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A guide to driving with medical conditions

A guide to driving with medical conditions

If you've been diagnosed with a medical condition, it could affect your ability to drive safely. Here's what you need to know about notifying the relevant parties and how it might impact your car insurance.

Daniel Hutson
From the Motor team
minute read
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Posted 29 OCTOBER 2019

Are there any driving restrictions placed on people with medical conditions?

There are restrictions, but they vary depending on the specific medical condition you're suffering from. For example, someone with poor eyesight will be required to wear their glasses or contact lenses at all times while driving.

Do I need to disclose my medical condition?

In most cases, you'll need to disclose your medical condition to both your car insurance provider and the DVLA. The exception is if you're deaf. There are currently no restrictions on driving a car, van or motorcycle with a hearing impairment.

What are the notifiable medical conditions for car insurance?

If you suffer from any of the following, it’s essential that you notify the DVLA and your car insurance provider:

  • Diabetes (especially if you’re taking insulin)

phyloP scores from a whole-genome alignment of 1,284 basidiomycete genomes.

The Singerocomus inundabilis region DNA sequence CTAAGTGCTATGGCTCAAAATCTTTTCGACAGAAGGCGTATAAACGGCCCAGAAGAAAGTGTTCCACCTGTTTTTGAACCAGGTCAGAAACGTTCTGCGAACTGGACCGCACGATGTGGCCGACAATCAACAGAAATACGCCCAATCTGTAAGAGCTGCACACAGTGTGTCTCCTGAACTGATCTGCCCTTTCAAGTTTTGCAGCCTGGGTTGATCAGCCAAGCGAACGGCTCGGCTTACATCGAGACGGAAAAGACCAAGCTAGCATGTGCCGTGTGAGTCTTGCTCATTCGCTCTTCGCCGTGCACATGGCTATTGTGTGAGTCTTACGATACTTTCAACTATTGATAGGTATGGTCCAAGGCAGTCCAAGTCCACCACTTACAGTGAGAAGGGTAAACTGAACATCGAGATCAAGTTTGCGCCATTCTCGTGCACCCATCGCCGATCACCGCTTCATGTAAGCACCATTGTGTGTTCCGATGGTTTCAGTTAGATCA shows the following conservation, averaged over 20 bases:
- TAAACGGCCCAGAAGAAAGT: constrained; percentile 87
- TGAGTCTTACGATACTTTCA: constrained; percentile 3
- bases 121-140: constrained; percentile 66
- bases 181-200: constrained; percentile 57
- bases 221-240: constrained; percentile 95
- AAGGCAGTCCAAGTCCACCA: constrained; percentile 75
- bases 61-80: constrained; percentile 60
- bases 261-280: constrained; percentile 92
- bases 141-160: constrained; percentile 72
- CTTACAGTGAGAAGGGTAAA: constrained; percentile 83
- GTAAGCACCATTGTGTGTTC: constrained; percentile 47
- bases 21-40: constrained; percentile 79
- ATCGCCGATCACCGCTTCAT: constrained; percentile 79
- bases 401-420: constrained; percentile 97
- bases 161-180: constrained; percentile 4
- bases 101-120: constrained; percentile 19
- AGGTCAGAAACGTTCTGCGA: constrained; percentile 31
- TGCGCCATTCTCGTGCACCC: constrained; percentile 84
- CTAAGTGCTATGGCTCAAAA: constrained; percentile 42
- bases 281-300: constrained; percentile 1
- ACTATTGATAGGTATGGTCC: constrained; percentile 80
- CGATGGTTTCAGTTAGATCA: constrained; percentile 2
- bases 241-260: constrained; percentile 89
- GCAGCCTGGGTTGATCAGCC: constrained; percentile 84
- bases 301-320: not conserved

• Sleep apnoea
  • Fainting spells
  • A heart condition
  • Epilepsy
  • Strokes
  • Glaucoma

But these aren’t the only medical conditions that require disclosure. So, if in doubt, it’s always better to mention it to the DVLA.

How should I notify the DVLA of my medical condition?

You can find the relevant forms online via the gov.co.uk website.

What happens if I don’t disclose my medical condition to the DVLA?

You could be fined up to £1,000 if you fail to let the DVLA know about your condition. If you're involved in an accident and you haven't disclosed something that could affect your ability to drive safely, you might even be prosecuted.

What medical conditions can’t you drive with?

The DVLA works on a case-by-case basis. They'll make their decision based on how your condition might affect your ability to drive, with input from your doctor or specialist. While you might be allowed to keep driving, the DVLA could insist that you adapt your car or that you get a new licence. It may also insist on a licence with a shorter validity, to be reviewed in one or two years' time.

Will I pay more for car insurance if I have a medical condition?

Some insurance providers may charge higher premiums for those suffering from certain conditions. The key to saving money is to shop around and compare quotes. Luckily, Compare the Market is here to make things easy. We’ll compare quotes from a wide range of insurance providers in the UK, in a few minutes. Start a quote with us today.

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